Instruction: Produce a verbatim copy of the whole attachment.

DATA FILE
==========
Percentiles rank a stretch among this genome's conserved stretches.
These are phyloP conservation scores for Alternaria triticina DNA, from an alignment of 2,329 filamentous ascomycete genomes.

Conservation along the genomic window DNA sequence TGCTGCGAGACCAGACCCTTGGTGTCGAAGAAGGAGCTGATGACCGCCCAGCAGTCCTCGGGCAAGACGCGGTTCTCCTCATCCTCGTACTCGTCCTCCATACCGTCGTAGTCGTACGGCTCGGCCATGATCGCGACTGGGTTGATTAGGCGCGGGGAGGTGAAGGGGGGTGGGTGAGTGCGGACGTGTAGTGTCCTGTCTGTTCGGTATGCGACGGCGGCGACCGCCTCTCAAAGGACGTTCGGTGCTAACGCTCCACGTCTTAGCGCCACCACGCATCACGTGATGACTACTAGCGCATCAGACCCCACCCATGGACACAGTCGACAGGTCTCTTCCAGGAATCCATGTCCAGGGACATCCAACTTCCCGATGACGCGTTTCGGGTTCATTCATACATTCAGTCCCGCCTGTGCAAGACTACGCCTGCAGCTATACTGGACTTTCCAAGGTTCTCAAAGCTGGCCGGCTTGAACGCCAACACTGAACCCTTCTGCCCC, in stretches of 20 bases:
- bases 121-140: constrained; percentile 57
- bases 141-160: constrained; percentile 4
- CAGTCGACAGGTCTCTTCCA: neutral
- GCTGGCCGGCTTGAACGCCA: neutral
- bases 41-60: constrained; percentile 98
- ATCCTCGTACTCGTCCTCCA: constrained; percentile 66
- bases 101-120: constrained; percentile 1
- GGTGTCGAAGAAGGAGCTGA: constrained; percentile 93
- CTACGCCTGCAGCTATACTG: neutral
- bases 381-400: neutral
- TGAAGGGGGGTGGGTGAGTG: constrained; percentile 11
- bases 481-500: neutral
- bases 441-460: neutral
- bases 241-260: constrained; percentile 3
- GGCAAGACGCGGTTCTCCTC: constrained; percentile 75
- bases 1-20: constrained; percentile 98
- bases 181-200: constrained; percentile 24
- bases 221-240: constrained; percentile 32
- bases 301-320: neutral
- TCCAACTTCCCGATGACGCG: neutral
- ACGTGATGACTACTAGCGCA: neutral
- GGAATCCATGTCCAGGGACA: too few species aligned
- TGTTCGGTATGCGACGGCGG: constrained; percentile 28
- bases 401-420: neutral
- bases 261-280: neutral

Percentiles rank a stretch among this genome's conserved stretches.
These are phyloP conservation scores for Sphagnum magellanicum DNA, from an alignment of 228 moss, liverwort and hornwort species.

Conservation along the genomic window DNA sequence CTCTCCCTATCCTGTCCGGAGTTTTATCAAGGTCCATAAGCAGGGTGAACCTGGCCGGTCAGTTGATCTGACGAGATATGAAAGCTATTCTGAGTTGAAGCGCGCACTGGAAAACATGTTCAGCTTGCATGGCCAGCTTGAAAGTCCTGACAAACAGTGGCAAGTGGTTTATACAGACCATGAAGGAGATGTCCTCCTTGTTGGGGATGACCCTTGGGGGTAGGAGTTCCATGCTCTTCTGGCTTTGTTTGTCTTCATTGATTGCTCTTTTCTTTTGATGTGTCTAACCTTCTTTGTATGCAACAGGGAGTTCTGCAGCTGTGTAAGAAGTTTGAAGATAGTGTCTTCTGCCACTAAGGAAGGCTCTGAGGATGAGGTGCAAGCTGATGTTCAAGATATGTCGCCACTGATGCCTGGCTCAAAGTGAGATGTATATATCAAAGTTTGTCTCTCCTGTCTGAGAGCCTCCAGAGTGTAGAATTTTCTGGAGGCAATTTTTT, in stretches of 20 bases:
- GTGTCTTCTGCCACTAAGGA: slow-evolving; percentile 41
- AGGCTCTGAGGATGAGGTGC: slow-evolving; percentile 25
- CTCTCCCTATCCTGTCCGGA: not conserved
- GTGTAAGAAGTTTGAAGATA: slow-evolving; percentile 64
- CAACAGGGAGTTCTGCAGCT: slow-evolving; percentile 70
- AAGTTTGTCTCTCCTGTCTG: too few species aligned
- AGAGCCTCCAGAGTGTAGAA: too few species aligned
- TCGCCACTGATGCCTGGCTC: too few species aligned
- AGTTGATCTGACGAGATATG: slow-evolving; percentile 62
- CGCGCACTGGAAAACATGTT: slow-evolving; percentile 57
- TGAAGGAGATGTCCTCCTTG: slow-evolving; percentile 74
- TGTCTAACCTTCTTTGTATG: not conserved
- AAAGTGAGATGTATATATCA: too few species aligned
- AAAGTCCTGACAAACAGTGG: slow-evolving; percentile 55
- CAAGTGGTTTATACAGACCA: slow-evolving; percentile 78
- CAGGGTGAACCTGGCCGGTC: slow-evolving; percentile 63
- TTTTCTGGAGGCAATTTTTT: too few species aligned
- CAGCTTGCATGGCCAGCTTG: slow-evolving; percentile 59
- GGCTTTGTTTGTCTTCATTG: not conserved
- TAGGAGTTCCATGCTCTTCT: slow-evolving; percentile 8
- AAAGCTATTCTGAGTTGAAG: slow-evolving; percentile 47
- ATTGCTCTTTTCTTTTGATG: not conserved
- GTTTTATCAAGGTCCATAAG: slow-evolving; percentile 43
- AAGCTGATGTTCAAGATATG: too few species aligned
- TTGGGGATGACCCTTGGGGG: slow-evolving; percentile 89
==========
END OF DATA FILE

Percentiles rank a stretch among this genome's conserved stretches.
These are phyloP conservation scores for Alternaria triticina DNA, from an alignment of 2,329 filamentous ascomycete genomes.

Conservation along the genomic window DNA sequence TGCTGCGAGACCAGACCCTTGGTGTCGAAGAAGGAGCTGATGACCGCCCAGCAGTCCTCGGGCAAGACGCGGTTCTCCTCATCCTCGTACTCGTCCTCCATACCGTCGTAGTCGTACGGCTCGGCCATGATCGCGACTGGGTTGATTAGGCGCGGGGAGGTGAAGGGGGGTGGGTGAGTGCGGACGTGTAGTGTCCTGTCTGTTCGGTATGCGACGGCGGCGACCGCCTCTCAAAGGACGTTCGGTGCTAACGCTCCACGTCTTAGCGCCACCACGCATCACGTGATGACTACTAGCGCATCAGACCCCACCCATGGACACAGTCGACAGGTCTCTTCCAGGAATCCATGTCCAGGGACATCCAACTTCCCGATGACGCGTTTCGGGTTCATTCATACATTCAGTCCCGCCTGTGCAAGACTACGCCTGCAGCTATACTGGACTTTCCAAGGTTCTCAAAGCTGGCCGGCTTGAACGCCAACACTGAACCCTTCTGCCCC, in stretches of 20 bases:
- bases 121-140: constrained; percentile 57
- bases 141-160: constrained; percentile 4
- CAGTCGACAGGTCTCTTCCA: neutral
- GCTGGCCGGCTTGAACGCCA: neutral
- bases 41-60: constrained; percentile 98
- ATCCTCGTACTCGTCCTCCA: constrained; percentile 66
- bases 101-120: constrained; percentile 1
- GGTGTCGAAGAAGGAGCTGA: constrained; percentile 93
- CTACGCCTGCAGCTATACTG: neutral
- bases 381-400: neutral
- TGAAGGGGGGTGGGTGAGTG: constrained; percentile 11
- bases 481-500: neutral
- bases 441-460: neutral
- bases 241-260: constrained; percentile 3
- GGCAAGACGCGGTTCTCCTC: constrained; percentile 75
- bases 1-20: constrained; percentile 98
- bases 181-200: constrained; percentile 24
- bases 221-240: constrained; percentile 32
- bases 301-320: neutral
- TCCAACTTCCCGATGACGCG: neutral
- ACGTGATGACTACTAGCGCA: neutral
- GGAATCCATGTCCAGGGACA: too few species aligned
- TGTTCGGTATGCGACGGCGG: constrained; percentile 28
- bases 401-420: neutral
- bases 261-280: neutral

Percentiles rank a stretch among this genome's conserved stretches.
These are phyloP conservation scores for Sphagnum magellanicum DNA, from an alignment of 228 moss, liverwort and hornwort species.

Conservation along the genomic window DNA sequence CTCTCCCTATCCTGTCCGGAGTTTTATCAAGGTCCATAAGCAGGGTGAACCTGGCCGGTCAGTTGATCTGACGAGATATGAAAGCTATTCTGAGTTGAAGCGCGCACTGGAAAACATGTTCAGCTTGCATGGCCAGCTTGAAAGTCCTGACAAACAGTGGCAAGTGGTTTATACAGACCATGAAGGAGATGTCCTCCTTGTTGGGGATGACCCTTGGGGGTAGGAGTTCCATGCTCTTCTGGCTTTGTTTGTCTTCATTGATTGCTCTTTTCTTTTGATGTGTCTAACCTTCTTTGTATGCAACAGGGAGTTCTGCAGCTGTGTAAGAAGTTTGAAGATAGTGTCTTCTGCCACTAAGGAAGGCTCTGAGGATGAGGTGCAAGCTGATGTTCAAGATATGTCGCCACTGATGCCTGGCTCAAAGTGAGATGTATATATCAAAGTTTGTCTCTCCTGTCTGAGAGCCTCCAGAGTGTAGAATTTTCTGGAGGCAATTTTTT, in stretches of 20 bases:
- GTGTCTTCTGCCACTAAGGA: slow-evolving; percentile 41
- AGGCTCTGAGGATGAGGTGC: slow-evolving; percentile 25
- CTCTCCCTATCCTGTCCGGA: not conserved
- GTGTAAGAAGTTTGAAGATA: slow-evolving; percentile 64
- CAACAGGGAGTTCTGCAGCT: slow-evolving; percentile 70
- AAGTTTGTCTCTCCTGTCTG: too few species aligned
- AGAGCCTCCAGAGTGTAGAA: too few species aligned
- TCGCCACTGATGCCTGGCTC: too few species aligned
- AGTTGATCTGACGAGATATG: slow-evolving; percentile 62
- CGCGCACTGGAAAACATGTT: slow-evolving; percentile 57
- TGAAGGAGATGTCCTCCTTG: slow-evolving; percentile 74
- TGTCTAACCTTCTTTGTATG: not conserved
- AAAGTGAGATGTATATATCA: too few species aligned
- AAAGTCCTGACAAACAGTGG: slow-evolving; percentile 55
- CAAGTGGTTTATACAGACCA: slow-evolving; percentile 78
- CAGGGTGAACCTGGCCGGTC: slow-evolving; percentile 63
- TTTTCTGGAGGCAATTTTTT: too few species aligned
- CAGCTTGCATGGCCAGCTTG: slow-evolving; percentile 59
- GGCTTTGTTTGTCTTCATTG: not conserved
- TAGGAGTTCCATGCTCTTCT: slow-evolving; percentile 8
- AAAGCTATTCTGAGTTGAAG: slow-evolving; percentile 47
- ATTGCTCTTTTCTTTTGATG: not conserved
- GTTTTATCAAGGTCCATAAG: slow-evolving; percentile 43
- AAGCTGATGTTCAAGATATG: too few species aligned
- TTGGGGATGACCCTTGGGGG: slow-evolving; percentile 89